native american literature & functions of myth

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NATIVE AMERICAN
LITERATURE & FUNCTIONS
OF MYTH
This is an oral literature that is thousands of
years old and was only written down in the
past 150 years. No one knows how old the
stories really are.
Four Functions of Myth
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1) Instills awe: evokes in the individual a sense of
grateful, affirmative awe before the vast mystery of existence. So
characters, landscapes and magical actions in story make the
listener feel amazement and reverence toward forces greater than
themselves.
2) Presents an image of the cosmos (of the universe round about
you, presented in an orderly way): that will maintain and enhance
this experience of awe and explain everything that you come into
contact with in the world around you. Actions and characters in the
story explain the way specific creatures, features or characteristics
(of people, animals, land) are and how they got that way. Can also
explain symbolic dimensions.
Four Functions Myth
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3) Validates and maintains a certain social system: a shared set
of rights and wrongs – basically rules – on which your particular
social unit (family, tribe, race, nation) depends for its existence.
Actions and characters in the story that explain why specific
customs, rituals, rules, values or ways of doing things are (or
should be) important to the listener.
4) Guides people through the stages of life: from birth into
maturity and through old age and into death. The mythology must
do so in accord with the social order of his/her group, the cosmos
as understood by that group – including its values, and the great
mystery. Actions in the story help explain a stage (or stages) of
life, how to recognize them, the nature of the transitions they
represent and how to navigate them successfully including
confrontation with the final stage – death.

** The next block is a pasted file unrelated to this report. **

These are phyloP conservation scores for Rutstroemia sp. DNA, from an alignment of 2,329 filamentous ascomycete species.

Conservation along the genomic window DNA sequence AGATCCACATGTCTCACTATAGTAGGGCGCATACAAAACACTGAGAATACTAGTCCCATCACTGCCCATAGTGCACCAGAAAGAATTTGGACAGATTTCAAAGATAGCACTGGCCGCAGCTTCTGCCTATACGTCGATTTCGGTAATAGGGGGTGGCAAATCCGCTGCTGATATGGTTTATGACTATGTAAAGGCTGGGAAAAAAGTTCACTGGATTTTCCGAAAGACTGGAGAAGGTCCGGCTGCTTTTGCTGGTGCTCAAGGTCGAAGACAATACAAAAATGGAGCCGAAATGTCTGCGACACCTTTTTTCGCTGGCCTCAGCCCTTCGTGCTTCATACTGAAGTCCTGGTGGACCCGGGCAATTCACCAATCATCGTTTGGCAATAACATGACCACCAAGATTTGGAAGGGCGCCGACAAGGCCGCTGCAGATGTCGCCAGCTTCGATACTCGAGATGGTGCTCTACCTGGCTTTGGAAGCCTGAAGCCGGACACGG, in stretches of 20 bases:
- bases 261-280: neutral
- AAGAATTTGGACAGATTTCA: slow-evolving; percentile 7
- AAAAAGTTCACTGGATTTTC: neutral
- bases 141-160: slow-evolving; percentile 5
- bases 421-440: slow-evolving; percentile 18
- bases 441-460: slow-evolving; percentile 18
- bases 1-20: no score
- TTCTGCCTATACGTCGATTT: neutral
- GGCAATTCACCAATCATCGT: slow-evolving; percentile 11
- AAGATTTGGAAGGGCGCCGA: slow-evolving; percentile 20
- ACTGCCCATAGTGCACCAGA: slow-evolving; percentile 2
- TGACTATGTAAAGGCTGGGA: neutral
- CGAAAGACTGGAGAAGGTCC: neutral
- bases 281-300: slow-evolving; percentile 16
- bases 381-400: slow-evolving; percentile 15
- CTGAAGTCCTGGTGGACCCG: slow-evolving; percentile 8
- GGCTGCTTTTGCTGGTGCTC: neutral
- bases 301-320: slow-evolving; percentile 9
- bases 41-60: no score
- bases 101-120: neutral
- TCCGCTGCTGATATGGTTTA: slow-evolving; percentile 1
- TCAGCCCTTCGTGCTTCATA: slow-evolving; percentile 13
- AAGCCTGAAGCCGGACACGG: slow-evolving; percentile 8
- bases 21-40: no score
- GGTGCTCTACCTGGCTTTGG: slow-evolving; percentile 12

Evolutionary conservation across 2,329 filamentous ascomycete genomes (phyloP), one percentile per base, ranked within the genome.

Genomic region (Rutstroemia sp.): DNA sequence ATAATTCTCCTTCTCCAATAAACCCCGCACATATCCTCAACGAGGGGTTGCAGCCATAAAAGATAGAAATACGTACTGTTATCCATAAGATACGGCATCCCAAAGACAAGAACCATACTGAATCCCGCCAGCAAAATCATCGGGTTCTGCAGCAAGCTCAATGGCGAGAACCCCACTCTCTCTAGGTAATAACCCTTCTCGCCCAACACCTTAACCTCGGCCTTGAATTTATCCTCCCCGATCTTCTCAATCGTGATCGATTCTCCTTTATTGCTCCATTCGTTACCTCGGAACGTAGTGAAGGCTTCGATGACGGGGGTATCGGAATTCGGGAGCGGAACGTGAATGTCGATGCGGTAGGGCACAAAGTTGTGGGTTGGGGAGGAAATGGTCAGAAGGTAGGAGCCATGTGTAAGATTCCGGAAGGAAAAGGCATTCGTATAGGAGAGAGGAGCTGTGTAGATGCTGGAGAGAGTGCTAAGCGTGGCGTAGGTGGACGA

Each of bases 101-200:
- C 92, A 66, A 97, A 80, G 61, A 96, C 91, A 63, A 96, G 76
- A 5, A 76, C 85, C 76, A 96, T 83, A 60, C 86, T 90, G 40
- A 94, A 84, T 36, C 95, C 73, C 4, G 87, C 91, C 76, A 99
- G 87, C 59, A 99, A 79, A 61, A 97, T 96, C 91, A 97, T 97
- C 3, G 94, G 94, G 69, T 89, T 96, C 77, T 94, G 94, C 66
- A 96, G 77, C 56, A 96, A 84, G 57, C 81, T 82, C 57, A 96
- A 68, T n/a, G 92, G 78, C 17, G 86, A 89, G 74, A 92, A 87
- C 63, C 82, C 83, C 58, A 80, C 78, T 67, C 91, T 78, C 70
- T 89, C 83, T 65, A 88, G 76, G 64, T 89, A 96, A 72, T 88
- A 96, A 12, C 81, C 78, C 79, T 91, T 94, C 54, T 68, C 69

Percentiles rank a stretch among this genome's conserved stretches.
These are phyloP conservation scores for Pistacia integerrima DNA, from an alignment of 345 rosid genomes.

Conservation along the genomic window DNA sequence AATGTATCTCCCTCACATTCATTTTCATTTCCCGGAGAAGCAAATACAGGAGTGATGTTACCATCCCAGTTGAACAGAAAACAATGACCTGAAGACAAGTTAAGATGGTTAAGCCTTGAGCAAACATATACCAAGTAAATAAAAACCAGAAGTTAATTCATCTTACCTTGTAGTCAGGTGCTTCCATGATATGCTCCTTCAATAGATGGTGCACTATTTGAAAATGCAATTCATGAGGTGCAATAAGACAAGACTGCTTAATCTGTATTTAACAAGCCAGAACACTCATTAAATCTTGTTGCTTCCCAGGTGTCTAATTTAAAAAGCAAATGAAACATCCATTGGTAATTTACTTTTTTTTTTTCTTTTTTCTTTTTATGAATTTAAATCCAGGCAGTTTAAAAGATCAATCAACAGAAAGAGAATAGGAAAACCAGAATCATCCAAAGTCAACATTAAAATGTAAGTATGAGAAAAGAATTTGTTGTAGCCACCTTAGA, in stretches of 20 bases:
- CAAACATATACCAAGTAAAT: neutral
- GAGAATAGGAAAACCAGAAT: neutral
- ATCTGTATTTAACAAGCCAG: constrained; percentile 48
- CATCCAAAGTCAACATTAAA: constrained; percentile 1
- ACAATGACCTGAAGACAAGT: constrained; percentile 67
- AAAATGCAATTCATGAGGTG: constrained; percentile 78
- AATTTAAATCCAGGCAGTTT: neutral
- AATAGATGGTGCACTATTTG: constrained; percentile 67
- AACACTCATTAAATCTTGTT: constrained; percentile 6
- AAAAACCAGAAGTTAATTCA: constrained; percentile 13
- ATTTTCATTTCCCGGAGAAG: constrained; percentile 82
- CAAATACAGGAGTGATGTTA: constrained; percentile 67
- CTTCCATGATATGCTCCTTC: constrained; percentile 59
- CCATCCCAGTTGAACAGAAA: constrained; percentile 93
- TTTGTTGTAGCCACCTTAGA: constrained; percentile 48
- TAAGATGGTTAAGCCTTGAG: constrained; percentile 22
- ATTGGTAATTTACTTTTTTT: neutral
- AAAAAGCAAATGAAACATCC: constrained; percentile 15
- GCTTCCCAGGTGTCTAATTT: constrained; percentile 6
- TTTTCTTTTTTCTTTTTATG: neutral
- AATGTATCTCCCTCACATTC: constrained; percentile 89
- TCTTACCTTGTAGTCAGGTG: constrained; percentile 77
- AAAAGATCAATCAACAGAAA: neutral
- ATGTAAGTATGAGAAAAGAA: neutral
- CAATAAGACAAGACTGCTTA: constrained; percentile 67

Characteristics of N.A. Myths
Right living is living in harmony w/ nature
 Major roles in the stories often played
by animals
 Ordinary people, animals places
are divinities – gods and sacred places
 Stars and planets are often ancestors
 All of the above are seen as a sacred whole –
the Hoop of Life
 Humans must maintain a right relationship
with the world around them
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Features of Native Literature
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Stories teach lessons, often spiritual, and are
part of the histories of individual tribes
The stories reflect an inclusive view of the
natural world – everyone and thing counts
Generally use powerful metaphors
Use archetypes– an original pattern of a type
of character that is used often in
different stories over the ages
Features (cont.)
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The stories and legends often have ritual
beginnings and endings
Progress and change are shown as cyclical, not
linear as much western thinking is
Many of the stories have a Trickster character
(often a raven or spider)
Often use repetition of elements for emphasis
Common themes
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Movement from a sky world to
a water world
Fortunate fall –creation story
Earth-diver myth usually involving
an earth made from mud or a flood
after the universe is created
Theft of fire
Emergence myth– movement of beings from
under the surface to the surface of the earth
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